More support for people on low incomes.
The amount paid out in crisis grants to people in need increased by more than three quarters in the early stages of lockdown, latest figures show.
The Scottish Welfare Fund awarded £5.2 million in crisis grants between April and June 2020, up 77 per cent on the same period last year.
The number of crisis grants rose by 63 per cent over the quarter, peaking in April when twice as many were awarded than in April 2019.
The most common reason given by applicants, covering 45 per cent of cases, was that they had exhausted their usual income and benefits.
Social Security Secretary Shirley-Anne Somerville said:
“These latest figures demonstrate that we were right to ensure our Scottish Welfare Fund was increased - just one of many actions taken to ensure there is additional financial support to people coping with the economic impacts of coronavirus (COVID-19).
“The leading reason people apply for emergency help is that their benefits or other income has been spent.
“While the Scottish Government works to improve provision for children and families facing poverty, we continue to have to spend money to protect the most vulnerable in our communities from UK benefit cuts.
“We are introducing the Scottish Child Payment to tackle child poverty head on, opening for applications next month, with the first payments to start from February 2021. Together with the Best Start Grant and Best Start Foods, this will provide over £5,200 of financial support for families by the time their first child turns six – and more than £4,900 for second and subsequent children.”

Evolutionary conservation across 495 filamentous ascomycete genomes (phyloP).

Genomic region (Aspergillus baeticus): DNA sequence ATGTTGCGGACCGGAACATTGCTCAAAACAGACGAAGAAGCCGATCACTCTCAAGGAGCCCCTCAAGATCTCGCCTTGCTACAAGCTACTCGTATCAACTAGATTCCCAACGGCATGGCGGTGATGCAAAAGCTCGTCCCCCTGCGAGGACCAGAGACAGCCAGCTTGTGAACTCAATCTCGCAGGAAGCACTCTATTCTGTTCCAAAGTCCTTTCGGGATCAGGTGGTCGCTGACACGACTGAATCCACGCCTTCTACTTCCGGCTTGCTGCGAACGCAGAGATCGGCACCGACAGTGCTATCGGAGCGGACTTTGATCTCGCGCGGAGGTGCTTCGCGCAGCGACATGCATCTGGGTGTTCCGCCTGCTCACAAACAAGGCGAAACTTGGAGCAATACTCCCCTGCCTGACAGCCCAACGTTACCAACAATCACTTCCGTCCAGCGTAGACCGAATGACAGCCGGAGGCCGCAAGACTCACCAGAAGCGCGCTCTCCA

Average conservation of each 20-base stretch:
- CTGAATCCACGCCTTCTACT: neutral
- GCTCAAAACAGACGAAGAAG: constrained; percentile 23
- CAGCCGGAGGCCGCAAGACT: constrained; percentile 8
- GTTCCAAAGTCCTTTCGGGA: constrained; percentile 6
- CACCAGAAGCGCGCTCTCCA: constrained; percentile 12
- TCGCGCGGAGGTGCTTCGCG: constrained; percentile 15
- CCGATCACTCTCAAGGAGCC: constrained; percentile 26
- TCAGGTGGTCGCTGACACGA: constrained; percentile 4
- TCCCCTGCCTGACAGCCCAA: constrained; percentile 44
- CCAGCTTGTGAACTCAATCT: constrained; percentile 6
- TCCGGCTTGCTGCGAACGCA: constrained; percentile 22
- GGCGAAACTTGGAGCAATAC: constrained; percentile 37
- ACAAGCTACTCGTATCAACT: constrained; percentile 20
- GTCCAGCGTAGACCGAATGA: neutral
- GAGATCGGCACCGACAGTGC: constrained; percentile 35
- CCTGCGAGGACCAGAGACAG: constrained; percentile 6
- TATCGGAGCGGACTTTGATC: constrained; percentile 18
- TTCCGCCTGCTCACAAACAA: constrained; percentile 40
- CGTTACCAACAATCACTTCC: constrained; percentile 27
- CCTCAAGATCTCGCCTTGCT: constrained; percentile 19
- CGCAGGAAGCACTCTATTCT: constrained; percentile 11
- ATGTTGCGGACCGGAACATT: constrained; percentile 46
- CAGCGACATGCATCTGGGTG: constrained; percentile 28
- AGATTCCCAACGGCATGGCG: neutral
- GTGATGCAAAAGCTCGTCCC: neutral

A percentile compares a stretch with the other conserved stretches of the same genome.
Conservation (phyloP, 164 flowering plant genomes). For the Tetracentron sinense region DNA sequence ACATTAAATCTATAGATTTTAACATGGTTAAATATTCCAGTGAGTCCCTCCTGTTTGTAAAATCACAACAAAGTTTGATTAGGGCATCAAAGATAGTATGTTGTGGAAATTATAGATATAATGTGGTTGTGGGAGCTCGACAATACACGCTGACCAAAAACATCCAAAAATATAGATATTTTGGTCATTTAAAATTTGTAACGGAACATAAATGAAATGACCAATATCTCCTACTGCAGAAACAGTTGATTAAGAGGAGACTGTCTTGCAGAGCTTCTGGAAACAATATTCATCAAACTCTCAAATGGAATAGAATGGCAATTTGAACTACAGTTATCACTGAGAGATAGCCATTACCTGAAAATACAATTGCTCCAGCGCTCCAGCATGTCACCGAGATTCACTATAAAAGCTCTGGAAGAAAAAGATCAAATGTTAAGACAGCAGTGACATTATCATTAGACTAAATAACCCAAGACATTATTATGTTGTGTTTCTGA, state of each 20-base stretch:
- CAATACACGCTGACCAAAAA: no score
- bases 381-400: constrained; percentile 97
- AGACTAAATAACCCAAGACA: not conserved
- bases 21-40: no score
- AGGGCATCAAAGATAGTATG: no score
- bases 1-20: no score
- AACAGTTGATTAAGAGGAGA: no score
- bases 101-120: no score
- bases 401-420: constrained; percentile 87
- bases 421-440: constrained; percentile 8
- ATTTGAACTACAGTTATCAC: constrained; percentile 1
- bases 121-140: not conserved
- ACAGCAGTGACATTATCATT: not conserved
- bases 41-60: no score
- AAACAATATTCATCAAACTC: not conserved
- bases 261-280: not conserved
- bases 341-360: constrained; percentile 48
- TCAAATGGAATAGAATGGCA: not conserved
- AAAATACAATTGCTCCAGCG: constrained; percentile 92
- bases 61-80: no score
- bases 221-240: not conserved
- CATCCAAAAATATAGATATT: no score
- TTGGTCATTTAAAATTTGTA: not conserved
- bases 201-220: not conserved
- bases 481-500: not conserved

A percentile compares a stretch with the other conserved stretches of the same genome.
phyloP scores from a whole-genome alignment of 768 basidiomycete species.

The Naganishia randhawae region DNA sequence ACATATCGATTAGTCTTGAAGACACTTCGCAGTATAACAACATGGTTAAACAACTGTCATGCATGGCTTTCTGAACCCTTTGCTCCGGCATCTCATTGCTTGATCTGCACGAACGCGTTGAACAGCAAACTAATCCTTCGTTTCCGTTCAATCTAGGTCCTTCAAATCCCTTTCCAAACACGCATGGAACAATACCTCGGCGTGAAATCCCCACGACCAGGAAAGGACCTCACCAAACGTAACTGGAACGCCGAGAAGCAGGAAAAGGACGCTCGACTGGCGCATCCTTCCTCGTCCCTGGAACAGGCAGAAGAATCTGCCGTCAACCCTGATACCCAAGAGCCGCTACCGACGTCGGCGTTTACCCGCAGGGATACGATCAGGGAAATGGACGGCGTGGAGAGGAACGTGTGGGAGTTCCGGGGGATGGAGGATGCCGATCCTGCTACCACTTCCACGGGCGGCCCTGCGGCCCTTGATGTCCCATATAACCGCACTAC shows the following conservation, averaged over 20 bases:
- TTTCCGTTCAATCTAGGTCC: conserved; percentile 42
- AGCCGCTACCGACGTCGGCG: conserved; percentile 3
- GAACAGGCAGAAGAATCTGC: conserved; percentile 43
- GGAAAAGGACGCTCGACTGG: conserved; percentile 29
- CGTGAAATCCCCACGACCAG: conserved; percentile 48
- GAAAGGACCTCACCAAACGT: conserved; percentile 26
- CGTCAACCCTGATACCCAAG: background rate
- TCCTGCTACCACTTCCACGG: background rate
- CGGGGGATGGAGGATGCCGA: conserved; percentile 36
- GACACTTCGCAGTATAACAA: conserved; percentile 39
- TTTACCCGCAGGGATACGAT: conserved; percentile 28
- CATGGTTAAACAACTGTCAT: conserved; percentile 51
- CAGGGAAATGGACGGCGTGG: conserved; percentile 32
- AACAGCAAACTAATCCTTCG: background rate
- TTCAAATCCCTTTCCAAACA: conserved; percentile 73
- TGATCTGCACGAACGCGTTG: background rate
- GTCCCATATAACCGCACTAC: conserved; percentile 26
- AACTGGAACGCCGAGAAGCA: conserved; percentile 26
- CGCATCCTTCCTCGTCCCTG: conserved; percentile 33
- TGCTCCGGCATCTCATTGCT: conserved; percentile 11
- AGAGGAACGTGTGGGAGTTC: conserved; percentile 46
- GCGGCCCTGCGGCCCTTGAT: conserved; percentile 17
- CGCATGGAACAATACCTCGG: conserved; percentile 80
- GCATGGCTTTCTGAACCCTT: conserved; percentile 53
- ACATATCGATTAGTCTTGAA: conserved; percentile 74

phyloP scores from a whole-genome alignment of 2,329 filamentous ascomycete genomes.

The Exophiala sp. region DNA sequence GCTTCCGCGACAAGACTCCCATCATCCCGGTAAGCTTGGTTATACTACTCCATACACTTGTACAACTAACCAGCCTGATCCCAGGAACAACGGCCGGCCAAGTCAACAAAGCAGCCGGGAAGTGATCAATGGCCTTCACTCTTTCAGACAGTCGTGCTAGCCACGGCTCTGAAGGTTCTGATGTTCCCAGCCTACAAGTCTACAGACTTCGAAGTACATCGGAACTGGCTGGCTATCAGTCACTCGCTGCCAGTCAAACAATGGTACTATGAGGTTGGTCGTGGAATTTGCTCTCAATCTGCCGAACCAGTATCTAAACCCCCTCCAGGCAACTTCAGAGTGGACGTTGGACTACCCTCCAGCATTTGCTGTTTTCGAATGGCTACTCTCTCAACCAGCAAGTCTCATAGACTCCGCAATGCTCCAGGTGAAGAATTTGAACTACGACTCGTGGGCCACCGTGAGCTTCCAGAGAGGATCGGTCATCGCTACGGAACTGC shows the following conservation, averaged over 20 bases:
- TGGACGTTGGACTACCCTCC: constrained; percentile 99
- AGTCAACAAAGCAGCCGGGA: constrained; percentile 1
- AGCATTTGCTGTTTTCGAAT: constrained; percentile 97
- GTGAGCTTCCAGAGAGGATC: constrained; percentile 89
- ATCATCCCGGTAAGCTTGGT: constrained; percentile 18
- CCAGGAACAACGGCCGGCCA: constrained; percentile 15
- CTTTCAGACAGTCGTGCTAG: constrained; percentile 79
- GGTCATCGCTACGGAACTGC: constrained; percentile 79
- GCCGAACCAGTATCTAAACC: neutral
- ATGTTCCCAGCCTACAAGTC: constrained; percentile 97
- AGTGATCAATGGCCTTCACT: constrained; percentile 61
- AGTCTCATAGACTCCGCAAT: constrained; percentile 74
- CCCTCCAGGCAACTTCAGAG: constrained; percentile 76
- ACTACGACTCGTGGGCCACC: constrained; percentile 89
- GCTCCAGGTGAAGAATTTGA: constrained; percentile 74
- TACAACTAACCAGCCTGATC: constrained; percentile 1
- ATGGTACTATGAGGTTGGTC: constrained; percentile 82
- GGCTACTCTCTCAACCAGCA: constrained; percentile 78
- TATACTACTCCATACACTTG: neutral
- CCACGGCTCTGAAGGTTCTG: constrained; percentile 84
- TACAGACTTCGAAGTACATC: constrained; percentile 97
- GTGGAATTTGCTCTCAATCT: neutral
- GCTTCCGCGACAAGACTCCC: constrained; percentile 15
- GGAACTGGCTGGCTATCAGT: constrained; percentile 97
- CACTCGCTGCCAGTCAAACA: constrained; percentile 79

The Scottish Welfare Fund is distributed by local authorities and provides Crisis Grants and Community Care Grants. Crisis Grants help families on low incomes with unexpected expenses arising out of an emergency or a disaster. Community Care Grants help those on low incomes live independently in the community or help people maintain their home in the face of exceptional pressure.
Since the Scottish Welfare Fund scheme began on 1 April 2013, 393,350 individual households have received awards totalling £246.4 million up to 30 June 2020. A third of households receiving an award were families with children, while just over half were single person households with no children.
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